Amazon Web Services (AWS) has made Lambda available at the Edge. By edge they mean the edge nodes of their CloudFront (CF) content distribution network (CDN). This mash-up of the two services allows for processing of final data all the way out to the point where it is almost reaching the client and allows for processing requests and the information passing through from the origin to the client / browser that made the request, but I am getting ahead of myself. For those of you who are not aware of what AWS, CF, or Lambda is, let’s start with what they are…
PHP has released versions 7.0.16 and 7.1.2 (these versions are not security releases, just bug/patch releases)
Amazon Web Services (AWS) has come out with a number of new features to compete with the likes of Google, Microsoft, and a litany of other cloud service provider’s push into the enterprise user space. Google has had Google for Work for quite some time. Microsoft introduced Office 365 within the past couple of years and Amazon has added many of the same features — just offered as separate pay-as-you-go services.
A couple years ago Amazon Web Services (AWS) introduced one of the most requested features: a mountable file system that could be used across multiple server/elastic compute/EC2 instances. In addition to that it would scale automatically — no setting a storage size — with however much data you used, just like their simple storage service (S3). It was called Elastic File System (EFS). However, elastic block storage (EBS) is still used by most to mount operating systems and often even for file storage (partially due to legacy use and since it is seen as more stable). So what happens when you reached your EBS limit? In the past it was no different than running out of hard drive space on a personal computer (or Mac). Most people panicked, freaked out, panicked some more, then started the long process of adding a new, larger drive (EBS volume) and copying all the existing data over from the old drive or adding a new drive then altering a bunch of software code to split where it can find the data.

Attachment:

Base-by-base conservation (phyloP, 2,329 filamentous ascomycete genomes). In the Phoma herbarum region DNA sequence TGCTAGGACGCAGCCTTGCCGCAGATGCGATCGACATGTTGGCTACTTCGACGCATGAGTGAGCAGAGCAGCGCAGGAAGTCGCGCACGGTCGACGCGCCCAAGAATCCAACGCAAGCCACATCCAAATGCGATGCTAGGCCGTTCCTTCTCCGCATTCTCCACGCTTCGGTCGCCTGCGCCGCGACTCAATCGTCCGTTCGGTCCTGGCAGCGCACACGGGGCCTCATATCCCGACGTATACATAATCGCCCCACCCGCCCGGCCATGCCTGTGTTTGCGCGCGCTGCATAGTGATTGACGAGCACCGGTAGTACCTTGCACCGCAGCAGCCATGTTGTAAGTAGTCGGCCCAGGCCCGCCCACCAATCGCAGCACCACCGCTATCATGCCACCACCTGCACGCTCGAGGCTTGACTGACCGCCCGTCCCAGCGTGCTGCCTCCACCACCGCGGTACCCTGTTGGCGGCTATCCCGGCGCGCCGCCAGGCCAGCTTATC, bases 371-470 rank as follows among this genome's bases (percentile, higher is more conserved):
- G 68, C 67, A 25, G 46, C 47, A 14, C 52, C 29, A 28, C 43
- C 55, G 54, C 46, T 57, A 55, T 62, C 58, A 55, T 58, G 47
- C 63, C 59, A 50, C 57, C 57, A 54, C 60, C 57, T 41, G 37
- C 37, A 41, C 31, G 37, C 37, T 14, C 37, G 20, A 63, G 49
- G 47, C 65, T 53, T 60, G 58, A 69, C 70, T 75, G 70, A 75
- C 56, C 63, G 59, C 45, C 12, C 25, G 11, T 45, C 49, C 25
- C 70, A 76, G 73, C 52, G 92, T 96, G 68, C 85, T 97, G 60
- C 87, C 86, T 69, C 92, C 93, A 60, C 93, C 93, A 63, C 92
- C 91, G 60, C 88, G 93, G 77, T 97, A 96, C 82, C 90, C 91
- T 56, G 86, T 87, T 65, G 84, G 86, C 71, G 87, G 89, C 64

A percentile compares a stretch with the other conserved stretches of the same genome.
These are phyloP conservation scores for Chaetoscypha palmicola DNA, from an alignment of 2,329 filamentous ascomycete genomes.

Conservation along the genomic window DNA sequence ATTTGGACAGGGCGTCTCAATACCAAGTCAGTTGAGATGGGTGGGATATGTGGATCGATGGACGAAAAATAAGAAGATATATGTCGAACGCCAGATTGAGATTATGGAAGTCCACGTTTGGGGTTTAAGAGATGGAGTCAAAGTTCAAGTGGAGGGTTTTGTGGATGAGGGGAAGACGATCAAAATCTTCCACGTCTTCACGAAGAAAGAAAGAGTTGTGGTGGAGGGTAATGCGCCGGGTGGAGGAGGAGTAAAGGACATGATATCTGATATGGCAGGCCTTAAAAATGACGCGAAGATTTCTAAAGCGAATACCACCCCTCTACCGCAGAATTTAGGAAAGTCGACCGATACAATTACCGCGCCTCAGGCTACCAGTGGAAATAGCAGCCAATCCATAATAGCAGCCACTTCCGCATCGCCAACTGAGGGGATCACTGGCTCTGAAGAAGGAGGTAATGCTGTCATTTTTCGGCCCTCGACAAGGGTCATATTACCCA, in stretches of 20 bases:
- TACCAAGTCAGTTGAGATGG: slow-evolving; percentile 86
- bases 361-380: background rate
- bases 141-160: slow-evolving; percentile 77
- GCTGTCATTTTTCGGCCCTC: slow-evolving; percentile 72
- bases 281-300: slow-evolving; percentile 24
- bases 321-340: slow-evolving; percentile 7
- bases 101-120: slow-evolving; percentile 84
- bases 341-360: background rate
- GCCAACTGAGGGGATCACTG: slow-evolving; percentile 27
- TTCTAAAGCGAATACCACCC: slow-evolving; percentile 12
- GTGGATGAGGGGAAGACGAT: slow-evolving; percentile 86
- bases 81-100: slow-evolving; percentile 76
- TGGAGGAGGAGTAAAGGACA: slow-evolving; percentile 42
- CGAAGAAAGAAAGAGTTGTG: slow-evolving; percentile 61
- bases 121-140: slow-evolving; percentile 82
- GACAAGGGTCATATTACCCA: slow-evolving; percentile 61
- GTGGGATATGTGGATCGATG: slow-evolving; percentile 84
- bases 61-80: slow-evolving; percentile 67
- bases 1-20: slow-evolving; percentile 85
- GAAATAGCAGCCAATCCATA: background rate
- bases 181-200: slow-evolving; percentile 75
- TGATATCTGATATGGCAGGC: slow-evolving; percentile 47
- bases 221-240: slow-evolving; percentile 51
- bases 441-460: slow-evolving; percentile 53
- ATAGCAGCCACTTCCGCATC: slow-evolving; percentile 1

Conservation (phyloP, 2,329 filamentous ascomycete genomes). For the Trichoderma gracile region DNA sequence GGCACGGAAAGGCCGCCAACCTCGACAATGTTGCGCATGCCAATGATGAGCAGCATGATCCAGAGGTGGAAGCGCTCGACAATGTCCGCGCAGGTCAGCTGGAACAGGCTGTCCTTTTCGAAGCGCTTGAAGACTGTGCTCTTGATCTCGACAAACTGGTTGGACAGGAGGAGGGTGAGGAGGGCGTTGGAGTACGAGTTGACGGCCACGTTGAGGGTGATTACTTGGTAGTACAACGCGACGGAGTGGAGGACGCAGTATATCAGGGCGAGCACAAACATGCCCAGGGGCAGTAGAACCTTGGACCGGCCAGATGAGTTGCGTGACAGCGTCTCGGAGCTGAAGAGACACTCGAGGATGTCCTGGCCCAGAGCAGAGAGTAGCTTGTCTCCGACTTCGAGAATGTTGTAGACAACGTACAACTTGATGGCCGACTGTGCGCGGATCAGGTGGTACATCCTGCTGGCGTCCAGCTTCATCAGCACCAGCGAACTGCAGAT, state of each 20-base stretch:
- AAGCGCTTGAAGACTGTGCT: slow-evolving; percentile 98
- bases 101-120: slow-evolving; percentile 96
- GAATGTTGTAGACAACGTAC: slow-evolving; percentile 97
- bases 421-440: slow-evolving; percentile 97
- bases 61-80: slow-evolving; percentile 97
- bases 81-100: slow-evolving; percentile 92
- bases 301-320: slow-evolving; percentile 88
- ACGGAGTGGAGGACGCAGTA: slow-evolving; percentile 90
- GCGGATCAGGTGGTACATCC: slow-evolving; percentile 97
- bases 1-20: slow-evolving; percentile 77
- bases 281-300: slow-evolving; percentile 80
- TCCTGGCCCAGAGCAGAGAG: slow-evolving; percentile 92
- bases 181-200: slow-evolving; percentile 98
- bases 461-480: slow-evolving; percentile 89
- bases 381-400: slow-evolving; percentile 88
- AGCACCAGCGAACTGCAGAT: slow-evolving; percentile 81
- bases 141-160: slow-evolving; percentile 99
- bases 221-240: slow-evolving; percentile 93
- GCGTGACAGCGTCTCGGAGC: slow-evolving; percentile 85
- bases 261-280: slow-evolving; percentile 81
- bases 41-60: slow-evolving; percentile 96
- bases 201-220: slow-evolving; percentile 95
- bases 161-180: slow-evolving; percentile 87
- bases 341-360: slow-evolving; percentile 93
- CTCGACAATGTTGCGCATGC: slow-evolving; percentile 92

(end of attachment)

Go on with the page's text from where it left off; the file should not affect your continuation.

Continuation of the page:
Pretty much everyone knows what the blue screen of death is. That dreaded complete system failure that happens every so often. Sometimes for no reason at all. It can happen on any device – PC, Mac, Android, iOS/iPhone… most of the time the device just reboots.
Any number of issues can cause them – software bug, hardware driver issue, poorly manufactured hardware, an operating system (OS) error, malware (like viruses, adware, etc.). However, those times when it just seems to happen out of the blue (pun intended) might be because of space. Yes, that big blue-in-the day, black-in-the-night thing above you.
I built this new WordPress plugin, RequireWP, to help speed up the web. It extends WordPress’s WP_Scripts class to write your script requirements out with Require.js syntax. I have seen a ~20% speed increase (decline in load time) on this site which is using the plugin as well. After installing I just had to modify the theme’s required scripts since a few were not set correctly.